Wine prices on the list are very reasonable, no appreciable mark ups on the glass as against bottle price and most bottle prices are around 2 x the retail price (very fair as against the UK norm).
My advice is branch out a bit and try something different from your norm wine wise. By all mean drink their fab tempranillo wines (they have some lovely Rioja and Ribera del Duero wines), but why not try the great selection they have from other parts of the wonderous wine country that is Spain. Maybe a red utilising the mencia or monastrell grape or on the whites, that perfect pinxtos wine, txakoli/chacoli (shame, in my opinion, they don’t sell it by the glass here – mandatory that it is poured from a great height- as you would get in every Pais Vasco pintxos bar) or a godello. I may well pick up the Enrique Mendoza pinot noir they stock from Alicante on my next visit to the deli (pinot noir in Spain being a rare beast – not really suited to the climate – and must admit Alicante is certainly not where I would expect it to be grown, so curious to see what it is like).
For beer lovers they have a nice selection, including the intriguing Toro – a beer aged in sherry barrels.
I very much like the fact that they do these in a 20cl cana size. Great for a swifty, with a pinxto (in true pintxo bar hopping style, a further zurito – smaller than a cana – option would be nice) .
Yet to try the beers, as the wine list holds so much of interest to me, but am sure will get around to it.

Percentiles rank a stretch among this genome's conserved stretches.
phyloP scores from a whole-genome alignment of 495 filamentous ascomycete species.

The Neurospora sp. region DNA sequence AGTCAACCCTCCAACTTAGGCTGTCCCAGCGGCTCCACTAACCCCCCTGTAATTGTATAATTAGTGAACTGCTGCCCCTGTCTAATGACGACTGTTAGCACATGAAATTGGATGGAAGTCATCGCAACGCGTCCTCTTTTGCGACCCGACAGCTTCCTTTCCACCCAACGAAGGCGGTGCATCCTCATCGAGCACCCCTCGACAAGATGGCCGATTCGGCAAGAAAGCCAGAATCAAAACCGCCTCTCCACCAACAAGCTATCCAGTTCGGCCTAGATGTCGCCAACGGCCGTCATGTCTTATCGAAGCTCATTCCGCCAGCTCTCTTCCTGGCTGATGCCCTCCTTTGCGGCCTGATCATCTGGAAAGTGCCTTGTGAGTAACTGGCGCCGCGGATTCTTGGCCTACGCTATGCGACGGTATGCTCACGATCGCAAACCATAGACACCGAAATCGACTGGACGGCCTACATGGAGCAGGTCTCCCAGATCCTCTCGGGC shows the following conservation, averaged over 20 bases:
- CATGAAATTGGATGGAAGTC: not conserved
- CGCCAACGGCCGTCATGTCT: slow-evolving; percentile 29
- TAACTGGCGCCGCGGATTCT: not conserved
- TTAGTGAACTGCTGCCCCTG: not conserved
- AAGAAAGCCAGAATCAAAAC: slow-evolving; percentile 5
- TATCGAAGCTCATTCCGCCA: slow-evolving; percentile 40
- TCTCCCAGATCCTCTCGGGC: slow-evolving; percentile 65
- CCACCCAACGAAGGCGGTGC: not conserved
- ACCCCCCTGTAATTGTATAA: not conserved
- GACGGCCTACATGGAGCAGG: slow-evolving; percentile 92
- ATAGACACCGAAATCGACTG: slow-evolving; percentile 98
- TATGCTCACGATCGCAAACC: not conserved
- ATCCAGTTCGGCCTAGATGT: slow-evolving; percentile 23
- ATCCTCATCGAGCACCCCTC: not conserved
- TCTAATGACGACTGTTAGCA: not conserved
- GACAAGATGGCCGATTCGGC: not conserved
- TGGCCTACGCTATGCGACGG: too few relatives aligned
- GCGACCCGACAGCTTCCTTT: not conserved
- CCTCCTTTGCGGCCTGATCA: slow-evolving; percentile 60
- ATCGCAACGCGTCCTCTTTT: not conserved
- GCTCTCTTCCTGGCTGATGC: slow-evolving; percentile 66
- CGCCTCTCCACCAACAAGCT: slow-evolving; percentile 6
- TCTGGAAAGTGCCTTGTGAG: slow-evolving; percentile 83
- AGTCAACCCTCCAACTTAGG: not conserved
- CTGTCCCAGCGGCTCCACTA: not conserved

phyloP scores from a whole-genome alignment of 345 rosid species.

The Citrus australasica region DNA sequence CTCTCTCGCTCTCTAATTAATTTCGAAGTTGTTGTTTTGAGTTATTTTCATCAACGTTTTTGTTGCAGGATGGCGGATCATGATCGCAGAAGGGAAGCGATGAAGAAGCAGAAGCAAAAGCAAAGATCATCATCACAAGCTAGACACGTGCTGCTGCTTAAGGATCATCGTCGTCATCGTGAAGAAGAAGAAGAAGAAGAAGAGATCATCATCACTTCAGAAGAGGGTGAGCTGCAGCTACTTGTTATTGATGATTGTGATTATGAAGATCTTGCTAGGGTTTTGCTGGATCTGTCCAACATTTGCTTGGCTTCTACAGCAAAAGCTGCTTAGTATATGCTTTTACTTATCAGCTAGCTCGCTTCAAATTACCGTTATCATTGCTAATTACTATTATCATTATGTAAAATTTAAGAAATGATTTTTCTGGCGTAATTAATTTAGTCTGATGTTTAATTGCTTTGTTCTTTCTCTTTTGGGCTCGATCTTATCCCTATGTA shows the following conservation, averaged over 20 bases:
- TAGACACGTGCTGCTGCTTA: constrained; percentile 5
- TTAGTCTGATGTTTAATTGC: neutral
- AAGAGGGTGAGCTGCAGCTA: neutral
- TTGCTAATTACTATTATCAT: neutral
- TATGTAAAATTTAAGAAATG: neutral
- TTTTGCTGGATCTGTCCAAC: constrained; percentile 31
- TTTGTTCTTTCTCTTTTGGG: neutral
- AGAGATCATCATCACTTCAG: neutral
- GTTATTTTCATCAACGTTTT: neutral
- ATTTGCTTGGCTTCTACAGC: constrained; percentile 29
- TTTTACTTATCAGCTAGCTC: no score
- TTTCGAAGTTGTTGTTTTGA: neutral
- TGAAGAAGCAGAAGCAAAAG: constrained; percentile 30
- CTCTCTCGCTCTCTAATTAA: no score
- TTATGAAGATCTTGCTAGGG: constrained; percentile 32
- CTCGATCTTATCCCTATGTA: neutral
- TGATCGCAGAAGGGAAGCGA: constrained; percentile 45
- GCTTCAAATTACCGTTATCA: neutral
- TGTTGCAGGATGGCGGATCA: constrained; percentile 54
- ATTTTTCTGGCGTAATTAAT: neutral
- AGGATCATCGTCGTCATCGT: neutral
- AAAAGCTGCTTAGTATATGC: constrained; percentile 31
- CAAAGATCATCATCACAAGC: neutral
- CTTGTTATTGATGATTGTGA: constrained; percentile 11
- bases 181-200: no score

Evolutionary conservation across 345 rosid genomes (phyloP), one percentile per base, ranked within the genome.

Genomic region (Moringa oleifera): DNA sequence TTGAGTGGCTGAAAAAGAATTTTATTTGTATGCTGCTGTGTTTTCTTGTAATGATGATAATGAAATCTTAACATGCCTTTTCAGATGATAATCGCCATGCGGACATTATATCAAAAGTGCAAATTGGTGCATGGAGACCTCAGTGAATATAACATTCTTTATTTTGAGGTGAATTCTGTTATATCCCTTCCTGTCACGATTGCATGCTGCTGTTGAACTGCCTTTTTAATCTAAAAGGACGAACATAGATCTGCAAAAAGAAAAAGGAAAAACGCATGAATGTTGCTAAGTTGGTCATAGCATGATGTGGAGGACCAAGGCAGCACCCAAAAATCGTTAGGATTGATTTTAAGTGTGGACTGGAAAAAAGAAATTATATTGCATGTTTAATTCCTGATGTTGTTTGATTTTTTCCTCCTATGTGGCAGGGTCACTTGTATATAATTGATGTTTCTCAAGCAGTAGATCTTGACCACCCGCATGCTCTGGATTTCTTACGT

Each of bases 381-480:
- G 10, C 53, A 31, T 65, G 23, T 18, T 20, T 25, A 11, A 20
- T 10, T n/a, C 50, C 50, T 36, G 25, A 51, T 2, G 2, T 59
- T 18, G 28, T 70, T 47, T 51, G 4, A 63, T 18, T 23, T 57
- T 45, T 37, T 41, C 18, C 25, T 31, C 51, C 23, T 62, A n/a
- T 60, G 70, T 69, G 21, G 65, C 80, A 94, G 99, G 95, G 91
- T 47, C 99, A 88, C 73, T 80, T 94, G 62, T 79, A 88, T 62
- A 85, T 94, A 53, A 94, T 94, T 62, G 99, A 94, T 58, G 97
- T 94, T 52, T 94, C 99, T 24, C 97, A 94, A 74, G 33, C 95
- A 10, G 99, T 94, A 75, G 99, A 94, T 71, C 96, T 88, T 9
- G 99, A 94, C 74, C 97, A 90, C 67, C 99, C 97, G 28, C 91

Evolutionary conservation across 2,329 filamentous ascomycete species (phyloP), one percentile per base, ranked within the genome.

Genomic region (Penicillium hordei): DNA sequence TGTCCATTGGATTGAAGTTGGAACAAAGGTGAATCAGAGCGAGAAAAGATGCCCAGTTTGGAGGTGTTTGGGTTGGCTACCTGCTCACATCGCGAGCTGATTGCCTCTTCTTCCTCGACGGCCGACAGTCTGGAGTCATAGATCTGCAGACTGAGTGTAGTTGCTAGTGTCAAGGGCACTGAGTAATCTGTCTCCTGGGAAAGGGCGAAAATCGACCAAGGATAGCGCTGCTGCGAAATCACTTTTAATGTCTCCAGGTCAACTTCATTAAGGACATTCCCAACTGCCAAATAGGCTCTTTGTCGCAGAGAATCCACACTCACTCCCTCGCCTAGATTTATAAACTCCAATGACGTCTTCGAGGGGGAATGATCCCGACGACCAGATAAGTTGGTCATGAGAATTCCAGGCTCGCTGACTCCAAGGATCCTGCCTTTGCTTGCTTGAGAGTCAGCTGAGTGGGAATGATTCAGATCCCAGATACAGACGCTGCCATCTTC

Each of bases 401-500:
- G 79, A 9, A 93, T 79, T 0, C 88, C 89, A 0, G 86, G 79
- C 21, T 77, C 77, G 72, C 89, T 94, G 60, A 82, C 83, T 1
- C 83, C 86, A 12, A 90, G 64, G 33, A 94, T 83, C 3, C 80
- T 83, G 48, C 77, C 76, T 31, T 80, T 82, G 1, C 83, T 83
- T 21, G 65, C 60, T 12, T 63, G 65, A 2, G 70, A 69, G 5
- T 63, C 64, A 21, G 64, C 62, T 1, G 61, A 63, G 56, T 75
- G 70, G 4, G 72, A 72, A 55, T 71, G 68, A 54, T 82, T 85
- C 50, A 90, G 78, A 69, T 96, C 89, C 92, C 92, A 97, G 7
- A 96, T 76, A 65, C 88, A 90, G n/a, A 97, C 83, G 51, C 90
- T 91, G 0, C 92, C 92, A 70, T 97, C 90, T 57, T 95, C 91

Proper G&Ts and Asturian and Basque sidras (the sidras always to be drunk in small measures downed in one – never sipped – after being poured into the glass from a height) finishes off a truly fulsome Spanish offering booze wise.
On the soft drinks front, they have some interesting stuff on offer rather than just the usual soda suspects.
It you want something truly Spanish, try the Horchata (a very refreshing drink from Valencia made from tiger nuts).
So great if you fancy wine, beer,cider, spirits or are the designated driver.
Super addition to the Cardiff food scene, with great food and drink and a top-notch deli. What’s not to like!
On the food front it aren’t cheap (especially if like me you are used to Pais Vasco prices), but good things rarely are and I think the place offers fair value for what you get.
On the wine front, the prices are very reasonable, hitting that sweet spot of quality at a fair price from top to bottom (price wise) on the list. The breadth of what is on offer, from all across Spain, is also superb. Something to suit all tastes and wallets.
Would I go back? As you can probably tell I am rather enamoured with Curado Bar. I am a regularly visitor already and will continue to eat and drink in the bar and buy food and wine from the deli.
It reminds me of places in Donostia San Sebastian and you don’t get a much better compliment from me than that.
Only problem for me is they don’t open on Sundays, which would be my optimum day to visit.
With this place, Bar 44 and the soon to open Asador 44 all in close proximity to each other, Cardiff has the makings of its very own rather special Barrio.
Address: 2 Guildhall Place, Cardiff; CF10
Tel: 029 2034 4336
Opening hours: Tues – Thurs: 12.00 – 23.00, Fri – Sat: 12.00 – 23.45, Sun – Mon: closed.